In the very early hours of Tuesday, July 21, 27 member countries of the European Union after four days of very acrimonious negotiations agreed to an economic rescue plan to help member countries to manage the Great Depression-scale (1929-33) economic shock from the Covid-19 pandemic. The European Commission (EC) predicted last month that the European Union (EU) economy would contract by 8.3 per cent in 2020. European Central Bank (ECB) President Christine Legarde said that the Eurozone economy could contract by as much as 12 per cent this year and the shape of the recovery was very uncertain.
Now according to Eurostat, the Eurozone economy contracted by 12.1 per cent during the second quarter of this year and the same figure for the EU economy stands at 11.9 per cent. It further stated that seasonally adjusted GDP decreased by 15 per cent in the Eurozone area and 14.4 per cent in the EU in the second quarter of 2020. These were by far the sharpest declines since time series started in 1995. Countries that recorded the highest decline during the second quarter are Spain (-22.1 per cent), France (-19 per cent), Italy (-17.3 per cent) and Portugal (-16.5 per cent) but the remaining 23 EU member countries also recoded negative growth rates but lower than these figures but mostly in the double digits.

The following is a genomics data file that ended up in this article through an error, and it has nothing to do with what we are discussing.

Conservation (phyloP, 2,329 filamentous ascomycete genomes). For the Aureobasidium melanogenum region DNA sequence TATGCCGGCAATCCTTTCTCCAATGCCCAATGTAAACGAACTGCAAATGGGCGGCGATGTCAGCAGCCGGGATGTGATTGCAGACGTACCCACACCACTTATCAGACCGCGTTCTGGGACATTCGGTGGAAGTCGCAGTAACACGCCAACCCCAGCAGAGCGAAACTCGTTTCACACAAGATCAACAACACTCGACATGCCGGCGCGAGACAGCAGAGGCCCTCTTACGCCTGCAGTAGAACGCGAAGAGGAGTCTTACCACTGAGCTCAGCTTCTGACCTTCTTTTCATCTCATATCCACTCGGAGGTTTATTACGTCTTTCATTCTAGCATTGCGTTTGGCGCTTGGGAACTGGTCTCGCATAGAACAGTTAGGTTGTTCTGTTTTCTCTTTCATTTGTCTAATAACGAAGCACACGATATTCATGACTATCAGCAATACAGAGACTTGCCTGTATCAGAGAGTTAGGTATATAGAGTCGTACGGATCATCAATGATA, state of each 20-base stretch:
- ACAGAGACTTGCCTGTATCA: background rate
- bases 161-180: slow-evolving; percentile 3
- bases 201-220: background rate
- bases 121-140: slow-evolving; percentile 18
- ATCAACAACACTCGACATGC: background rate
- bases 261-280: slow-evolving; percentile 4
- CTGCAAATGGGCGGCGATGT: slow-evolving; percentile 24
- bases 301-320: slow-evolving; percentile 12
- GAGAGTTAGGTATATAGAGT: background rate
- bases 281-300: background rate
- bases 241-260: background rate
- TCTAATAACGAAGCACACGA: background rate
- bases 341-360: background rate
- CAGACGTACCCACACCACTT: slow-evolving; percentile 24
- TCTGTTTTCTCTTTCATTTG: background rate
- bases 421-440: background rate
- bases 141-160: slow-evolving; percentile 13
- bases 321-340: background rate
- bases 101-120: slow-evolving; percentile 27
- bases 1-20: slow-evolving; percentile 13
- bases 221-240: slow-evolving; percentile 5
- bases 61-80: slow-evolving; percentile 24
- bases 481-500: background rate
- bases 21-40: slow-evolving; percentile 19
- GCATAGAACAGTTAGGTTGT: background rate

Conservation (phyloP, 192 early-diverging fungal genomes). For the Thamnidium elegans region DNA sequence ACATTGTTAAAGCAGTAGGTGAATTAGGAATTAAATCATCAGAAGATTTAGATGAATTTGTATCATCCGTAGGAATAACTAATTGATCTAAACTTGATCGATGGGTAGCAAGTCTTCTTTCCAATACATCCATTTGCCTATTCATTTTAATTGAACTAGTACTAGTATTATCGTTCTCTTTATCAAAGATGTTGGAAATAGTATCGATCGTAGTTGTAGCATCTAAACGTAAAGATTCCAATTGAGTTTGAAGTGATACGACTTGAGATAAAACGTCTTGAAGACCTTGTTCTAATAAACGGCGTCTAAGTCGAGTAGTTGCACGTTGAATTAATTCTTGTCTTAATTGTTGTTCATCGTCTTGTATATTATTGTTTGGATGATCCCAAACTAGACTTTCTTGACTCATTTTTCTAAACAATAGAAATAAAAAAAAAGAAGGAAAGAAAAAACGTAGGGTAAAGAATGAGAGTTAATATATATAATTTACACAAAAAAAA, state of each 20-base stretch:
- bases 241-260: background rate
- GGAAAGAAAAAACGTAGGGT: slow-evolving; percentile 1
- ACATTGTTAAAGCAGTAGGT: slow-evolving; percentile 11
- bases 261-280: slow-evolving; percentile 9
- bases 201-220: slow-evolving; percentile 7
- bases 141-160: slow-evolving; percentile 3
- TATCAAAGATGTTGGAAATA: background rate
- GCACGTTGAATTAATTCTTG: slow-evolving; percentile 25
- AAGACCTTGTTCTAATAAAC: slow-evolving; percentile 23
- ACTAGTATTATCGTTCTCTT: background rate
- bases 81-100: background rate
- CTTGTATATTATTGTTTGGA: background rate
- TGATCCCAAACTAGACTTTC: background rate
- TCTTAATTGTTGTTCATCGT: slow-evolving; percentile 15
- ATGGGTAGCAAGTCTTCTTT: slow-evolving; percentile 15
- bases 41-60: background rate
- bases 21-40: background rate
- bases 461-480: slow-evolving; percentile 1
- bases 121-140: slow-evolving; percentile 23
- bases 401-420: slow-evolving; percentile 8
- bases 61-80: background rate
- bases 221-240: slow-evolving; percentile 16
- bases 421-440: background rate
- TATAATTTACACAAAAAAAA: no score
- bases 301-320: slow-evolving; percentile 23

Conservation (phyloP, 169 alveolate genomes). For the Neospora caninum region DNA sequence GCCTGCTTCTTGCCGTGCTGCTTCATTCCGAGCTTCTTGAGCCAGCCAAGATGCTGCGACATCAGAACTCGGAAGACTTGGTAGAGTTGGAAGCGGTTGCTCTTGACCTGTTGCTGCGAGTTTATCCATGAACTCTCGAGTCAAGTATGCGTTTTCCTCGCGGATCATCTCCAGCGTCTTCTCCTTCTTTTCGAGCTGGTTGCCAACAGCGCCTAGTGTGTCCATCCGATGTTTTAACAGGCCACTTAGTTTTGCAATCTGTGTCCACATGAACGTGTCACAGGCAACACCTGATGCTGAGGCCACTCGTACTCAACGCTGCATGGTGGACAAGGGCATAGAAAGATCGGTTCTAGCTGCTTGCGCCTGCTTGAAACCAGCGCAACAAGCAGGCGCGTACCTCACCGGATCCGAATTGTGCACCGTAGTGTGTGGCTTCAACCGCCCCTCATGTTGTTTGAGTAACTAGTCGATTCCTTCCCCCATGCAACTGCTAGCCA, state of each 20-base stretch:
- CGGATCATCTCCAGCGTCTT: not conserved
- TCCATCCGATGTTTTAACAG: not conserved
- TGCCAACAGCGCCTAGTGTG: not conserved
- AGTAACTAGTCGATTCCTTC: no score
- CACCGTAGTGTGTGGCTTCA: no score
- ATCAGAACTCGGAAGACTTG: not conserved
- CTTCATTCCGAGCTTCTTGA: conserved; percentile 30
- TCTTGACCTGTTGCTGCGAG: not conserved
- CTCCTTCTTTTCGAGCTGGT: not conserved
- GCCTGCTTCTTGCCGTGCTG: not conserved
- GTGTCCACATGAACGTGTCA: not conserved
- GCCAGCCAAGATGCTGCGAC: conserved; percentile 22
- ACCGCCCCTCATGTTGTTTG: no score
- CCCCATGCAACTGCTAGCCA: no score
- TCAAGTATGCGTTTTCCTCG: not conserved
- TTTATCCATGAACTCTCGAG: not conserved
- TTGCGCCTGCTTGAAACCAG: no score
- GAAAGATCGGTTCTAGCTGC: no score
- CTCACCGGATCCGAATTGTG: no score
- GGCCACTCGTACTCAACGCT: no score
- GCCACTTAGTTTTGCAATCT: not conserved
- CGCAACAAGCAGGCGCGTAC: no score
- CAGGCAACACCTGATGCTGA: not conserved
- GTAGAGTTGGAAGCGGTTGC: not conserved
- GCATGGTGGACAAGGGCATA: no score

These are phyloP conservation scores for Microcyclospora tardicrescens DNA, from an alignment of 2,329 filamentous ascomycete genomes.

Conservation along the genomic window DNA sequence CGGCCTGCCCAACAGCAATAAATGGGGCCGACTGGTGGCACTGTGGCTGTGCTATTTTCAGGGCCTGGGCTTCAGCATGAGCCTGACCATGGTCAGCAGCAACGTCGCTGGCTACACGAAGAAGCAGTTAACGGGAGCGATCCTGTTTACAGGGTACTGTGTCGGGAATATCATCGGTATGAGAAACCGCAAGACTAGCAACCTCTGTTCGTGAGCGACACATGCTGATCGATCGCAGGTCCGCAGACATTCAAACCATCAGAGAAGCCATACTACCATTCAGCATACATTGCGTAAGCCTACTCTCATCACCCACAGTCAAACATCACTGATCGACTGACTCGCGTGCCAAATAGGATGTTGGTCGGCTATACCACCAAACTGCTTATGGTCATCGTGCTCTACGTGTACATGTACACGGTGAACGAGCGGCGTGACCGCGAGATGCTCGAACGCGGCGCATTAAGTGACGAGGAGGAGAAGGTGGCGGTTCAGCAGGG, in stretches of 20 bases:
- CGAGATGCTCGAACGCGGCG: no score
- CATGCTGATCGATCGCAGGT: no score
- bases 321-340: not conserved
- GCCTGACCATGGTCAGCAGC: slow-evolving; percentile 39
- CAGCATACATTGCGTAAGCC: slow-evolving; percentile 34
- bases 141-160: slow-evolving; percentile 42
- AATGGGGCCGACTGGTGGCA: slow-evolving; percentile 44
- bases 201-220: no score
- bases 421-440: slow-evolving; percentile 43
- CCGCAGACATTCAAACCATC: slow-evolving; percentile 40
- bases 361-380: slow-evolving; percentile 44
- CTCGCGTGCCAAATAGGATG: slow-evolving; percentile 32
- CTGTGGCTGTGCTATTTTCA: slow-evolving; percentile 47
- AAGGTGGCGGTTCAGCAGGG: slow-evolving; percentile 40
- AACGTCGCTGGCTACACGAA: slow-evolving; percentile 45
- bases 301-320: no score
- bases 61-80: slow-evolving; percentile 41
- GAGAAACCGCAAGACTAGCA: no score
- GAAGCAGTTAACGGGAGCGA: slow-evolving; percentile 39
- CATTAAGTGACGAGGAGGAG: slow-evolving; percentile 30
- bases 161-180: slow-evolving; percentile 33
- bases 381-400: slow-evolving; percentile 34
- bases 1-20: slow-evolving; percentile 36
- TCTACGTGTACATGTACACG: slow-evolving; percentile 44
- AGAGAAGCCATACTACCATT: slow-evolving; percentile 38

However, chain linked volumes annualised change on the previous period, the EU recorded -39.8 per cent and the Eurozone by -40.3 per cent. More precisely, the EU economy shrank at a 39.8 per cent and Eurozone by 40.3 per cent annual rate between April and June, 2020. The rapidly deepening economic crisis has been just accelerated by the pandemic but not caused by it. The underlying tendencies have been already well advanced for quite sometime even before the pandemic struck.